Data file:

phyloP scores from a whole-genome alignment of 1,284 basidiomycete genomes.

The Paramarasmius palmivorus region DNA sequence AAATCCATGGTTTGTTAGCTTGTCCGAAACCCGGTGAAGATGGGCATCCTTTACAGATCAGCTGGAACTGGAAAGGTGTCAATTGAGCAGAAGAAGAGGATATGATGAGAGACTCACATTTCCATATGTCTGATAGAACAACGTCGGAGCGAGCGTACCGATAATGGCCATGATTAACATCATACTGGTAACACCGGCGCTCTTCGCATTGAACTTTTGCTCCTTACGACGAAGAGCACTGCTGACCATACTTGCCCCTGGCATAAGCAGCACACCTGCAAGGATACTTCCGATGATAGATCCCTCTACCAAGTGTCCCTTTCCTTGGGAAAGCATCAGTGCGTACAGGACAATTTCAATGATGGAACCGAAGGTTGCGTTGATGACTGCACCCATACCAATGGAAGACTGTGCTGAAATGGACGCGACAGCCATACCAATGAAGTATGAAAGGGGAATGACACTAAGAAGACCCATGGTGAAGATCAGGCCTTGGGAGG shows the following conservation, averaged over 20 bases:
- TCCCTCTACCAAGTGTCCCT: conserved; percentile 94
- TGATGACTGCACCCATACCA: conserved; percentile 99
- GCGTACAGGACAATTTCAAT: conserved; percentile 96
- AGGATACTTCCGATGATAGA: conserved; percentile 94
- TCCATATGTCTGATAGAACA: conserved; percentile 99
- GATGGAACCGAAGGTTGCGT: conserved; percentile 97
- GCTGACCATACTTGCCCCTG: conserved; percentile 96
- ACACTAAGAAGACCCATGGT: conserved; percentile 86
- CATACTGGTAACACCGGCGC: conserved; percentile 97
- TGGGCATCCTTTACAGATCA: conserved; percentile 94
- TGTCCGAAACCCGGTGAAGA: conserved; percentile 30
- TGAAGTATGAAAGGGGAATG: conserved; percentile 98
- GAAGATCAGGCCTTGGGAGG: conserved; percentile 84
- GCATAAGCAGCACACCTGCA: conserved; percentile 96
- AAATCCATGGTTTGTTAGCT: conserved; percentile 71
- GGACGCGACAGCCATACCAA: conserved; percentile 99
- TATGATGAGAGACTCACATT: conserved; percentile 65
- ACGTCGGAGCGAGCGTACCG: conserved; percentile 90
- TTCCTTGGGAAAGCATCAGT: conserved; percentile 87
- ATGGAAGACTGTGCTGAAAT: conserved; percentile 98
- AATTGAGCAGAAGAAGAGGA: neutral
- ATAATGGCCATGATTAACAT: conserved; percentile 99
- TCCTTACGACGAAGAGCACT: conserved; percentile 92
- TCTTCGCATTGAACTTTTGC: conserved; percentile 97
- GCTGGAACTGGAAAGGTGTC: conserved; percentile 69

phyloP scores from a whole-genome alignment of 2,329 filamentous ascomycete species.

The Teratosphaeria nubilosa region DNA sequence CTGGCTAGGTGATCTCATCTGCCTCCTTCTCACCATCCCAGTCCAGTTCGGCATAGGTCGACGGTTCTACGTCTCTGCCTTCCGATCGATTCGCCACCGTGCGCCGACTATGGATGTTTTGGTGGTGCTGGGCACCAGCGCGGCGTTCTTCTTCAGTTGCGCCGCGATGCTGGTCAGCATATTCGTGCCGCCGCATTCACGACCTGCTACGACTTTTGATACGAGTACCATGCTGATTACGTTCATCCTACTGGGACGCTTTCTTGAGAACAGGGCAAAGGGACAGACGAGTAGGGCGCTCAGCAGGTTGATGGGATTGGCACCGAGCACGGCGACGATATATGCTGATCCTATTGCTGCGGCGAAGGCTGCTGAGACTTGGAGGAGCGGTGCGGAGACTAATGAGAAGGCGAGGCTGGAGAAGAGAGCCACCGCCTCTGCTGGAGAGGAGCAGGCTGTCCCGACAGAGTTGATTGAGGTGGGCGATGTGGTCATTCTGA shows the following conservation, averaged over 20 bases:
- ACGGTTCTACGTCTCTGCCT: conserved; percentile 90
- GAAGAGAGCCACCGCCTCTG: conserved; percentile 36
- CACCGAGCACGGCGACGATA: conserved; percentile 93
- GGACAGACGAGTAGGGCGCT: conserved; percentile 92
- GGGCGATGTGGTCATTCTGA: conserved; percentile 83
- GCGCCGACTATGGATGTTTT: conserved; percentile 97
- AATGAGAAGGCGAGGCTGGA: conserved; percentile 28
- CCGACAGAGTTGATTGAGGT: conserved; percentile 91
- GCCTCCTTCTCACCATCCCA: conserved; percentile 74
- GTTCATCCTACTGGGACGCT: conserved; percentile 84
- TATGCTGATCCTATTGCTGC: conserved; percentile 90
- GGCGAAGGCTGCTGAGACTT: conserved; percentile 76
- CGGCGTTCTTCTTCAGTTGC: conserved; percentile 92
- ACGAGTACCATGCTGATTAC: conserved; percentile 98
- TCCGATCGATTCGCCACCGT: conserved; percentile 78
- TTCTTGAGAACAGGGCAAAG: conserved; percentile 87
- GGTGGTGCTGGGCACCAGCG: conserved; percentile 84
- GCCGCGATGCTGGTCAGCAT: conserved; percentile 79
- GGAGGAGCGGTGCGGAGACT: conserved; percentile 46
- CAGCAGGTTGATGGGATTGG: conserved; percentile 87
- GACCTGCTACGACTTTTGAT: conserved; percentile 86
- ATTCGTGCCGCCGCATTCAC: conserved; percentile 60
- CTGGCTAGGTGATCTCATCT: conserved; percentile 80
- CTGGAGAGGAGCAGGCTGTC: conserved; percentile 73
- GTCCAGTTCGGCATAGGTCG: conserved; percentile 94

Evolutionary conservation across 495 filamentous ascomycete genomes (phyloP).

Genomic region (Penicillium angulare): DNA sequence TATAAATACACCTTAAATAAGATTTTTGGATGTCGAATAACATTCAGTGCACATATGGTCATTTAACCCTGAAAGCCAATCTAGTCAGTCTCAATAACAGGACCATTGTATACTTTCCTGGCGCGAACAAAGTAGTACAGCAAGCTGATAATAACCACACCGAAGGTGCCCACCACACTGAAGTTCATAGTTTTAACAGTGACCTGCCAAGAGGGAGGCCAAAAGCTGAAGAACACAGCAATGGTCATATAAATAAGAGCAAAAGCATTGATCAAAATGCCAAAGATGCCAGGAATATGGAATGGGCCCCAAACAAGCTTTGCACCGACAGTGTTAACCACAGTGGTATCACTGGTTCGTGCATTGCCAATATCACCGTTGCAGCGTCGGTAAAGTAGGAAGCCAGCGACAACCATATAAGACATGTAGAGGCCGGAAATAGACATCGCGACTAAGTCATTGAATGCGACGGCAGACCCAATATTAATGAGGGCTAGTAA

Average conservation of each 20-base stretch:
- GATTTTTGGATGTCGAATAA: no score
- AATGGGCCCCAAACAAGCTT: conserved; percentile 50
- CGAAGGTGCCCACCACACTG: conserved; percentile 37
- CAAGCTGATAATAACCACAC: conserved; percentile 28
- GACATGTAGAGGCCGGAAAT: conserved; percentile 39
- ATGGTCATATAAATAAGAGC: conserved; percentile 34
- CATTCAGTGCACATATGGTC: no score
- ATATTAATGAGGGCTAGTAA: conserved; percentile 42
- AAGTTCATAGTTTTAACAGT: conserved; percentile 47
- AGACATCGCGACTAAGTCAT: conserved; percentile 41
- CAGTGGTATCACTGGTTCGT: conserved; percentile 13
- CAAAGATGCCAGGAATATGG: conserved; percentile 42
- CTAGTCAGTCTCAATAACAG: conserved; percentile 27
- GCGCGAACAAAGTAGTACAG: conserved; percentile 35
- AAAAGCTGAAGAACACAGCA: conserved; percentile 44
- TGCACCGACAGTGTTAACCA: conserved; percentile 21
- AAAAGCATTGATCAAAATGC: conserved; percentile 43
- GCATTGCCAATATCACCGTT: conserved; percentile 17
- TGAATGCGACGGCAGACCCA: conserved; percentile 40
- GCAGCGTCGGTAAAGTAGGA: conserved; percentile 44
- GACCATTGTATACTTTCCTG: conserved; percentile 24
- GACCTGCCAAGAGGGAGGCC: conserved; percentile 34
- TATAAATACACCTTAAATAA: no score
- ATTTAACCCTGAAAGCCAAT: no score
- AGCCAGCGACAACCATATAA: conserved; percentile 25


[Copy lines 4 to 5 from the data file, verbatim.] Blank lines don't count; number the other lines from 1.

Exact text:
- TGATGACTGCACCCATACCA: conserved; percentile 99
- GCGTACAGGACAATTTCAAT: conserved; percentile 96